(A) Indian Penal Code, 1860 – Section 84 – Mental insanity of accused – Existence of an unsound mind is ... an act, however, test is one of legal insanity to attract mandate of Section 84 of IPC – There must be inability of a person in ... cannot be said to mean unsoundness of mind – There may be a case where a person suffering from medical insanity would have committed ... Medical insanity and legal insanity are not necessarily congruent. ... and not medical insanity. ... A distinction is to be made between legal insanity and medical insanity.

India - Supreme Court

7. Ashok Dattatraya Godase VS State of Maharashtra - 21 Apr 93

Along with the insanity there must be proof of the fact that at time of commission of the act he was, in view of his insanity, incapable ... plea of insanity on basis of materials on record - Exception when could b. availed of? ... Section 84-Insanity-Plea of-Accused though not stated specifically under Section 313, Cr P.C. he cannot be debarred from raising ... He also took a plea of insanity. ... must be proof of the fact that at time of commission of the act he was, in view of his insanity, incapable of knowing the nature ... Along with the insanity there

India - Bombay

8. Shama Tudu VS State - 04 Apr 86

Where it is proved that the accused had committed multiple murders while suffering from mental derangement of some sort and it is found that there is absence of any motive, absence of secrecy, want of pre-arrangement and want of accomplices, it would be reasonable to hold that the circumstances are sufficient to support the inference that the accused suffered from unsoundness of mind

It was not a case of mere medical insanity, but one of legal insanity. ... raised by the accused - Whether the lower Court was right in rejecting the plea of insanity? ... Sections 84 and 302 - Appellant was convicted under - Appeal against-Without any motive, the appellant who had been suffering from insanity ... , but one of legal insanity. ... Hallucination occurs in insanity. So, also delusion. ... ' and 'legal insanity' and the court is only concerned with the legal and not 'with the medical view of the question.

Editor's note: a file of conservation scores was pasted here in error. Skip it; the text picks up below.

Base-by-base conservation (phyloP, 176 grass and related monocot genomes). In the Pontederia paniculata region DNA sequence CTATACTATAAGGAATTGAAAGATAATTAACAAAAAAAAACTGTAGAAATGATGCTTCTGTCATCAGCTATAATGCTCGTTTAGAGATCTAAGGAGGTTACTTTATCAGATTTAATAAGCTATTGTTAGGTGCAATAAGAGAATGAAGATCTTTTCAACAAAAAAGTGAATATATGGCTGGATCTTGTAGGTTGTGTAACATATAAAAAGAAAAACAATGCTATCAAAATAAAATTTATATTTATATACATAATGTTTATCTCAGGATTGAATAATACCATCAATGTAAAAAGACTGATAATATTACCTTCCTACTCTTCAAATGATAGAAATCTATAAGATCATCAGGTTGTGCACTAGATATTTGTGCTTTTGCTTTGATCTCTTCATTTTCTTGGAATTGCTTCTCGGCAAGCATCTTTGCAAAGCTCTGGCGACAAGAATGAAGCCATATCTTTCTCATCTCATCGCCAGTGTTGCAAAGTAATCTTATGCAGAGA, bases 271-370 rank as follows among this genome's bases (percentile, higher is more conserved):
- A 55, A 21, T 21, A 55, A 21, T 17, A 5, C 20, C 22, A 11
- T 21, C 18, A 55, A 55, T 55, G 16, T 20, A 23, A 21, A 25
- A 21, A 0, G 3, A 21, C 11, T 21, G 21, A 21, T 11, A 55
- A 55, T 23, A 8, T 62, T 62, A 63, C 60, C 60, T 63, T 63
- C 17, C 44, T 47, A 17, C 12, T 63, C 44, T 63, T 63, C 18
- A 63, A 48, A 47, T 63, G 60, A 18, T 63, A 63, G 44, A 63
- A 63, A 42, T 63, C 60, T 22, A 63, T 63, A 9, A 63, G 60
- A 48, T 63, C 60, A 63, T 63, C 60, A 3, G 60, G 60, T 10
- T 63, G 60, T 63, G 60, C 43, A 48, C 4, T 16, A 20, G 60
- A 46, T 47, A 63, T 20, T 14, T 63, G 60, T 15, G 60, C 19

India - Crimes

9. Ashis Dey @ Bablu Dey VS State - 01 Sep 03

Important PointInsanity as an exception to criminal liability should be one which disabled accused from knowing the character of the act during commission of criminal act & burden of proof lies upon accused though he may discharge it by preponderance of probabilities.

challenged on plea of insanityInsanity as exception to criminal liability should be one which disabled accused from knowing the ... Indian Penal Code, 1860 — Section 84 — Insanity — Appellant convicted u/s. 302 IPC for murder of a minor female child — Conviction ... suffered insanity lies upon him — Plea was never raised during trial — Letter produced during appeal that appellant was suffering ... which is quite distinct from medical insanity. ... and the court has to abide by what is known as legal insanity and a person, only when he suffers from legal insanity on account ... has nothing to do with the question of insanity.

India - Crimes

10. Bollarapu Gangaram VS State of A. P. rep. by its Public Prosecutor - 30 Dec 10

Whenever a plea of insanity is taken by the accused, the burden is on him to establish the same. It must be pleaded and proved that he was suffering from insanity or unsoundness of mind at the time of commission of offence.

State of Gujarat1, wherein it is held thus: “The doctrine of burden of proof in the context of the plea of insanity may be stated ... AM, within two hours after the incident; that there is no evidence to show that the accused was actually suffering from mental insanity ... clear that it is at the time of offence the accused was incapable of knowing what is right and wrong and if it is proved about the insanity

India - Crimes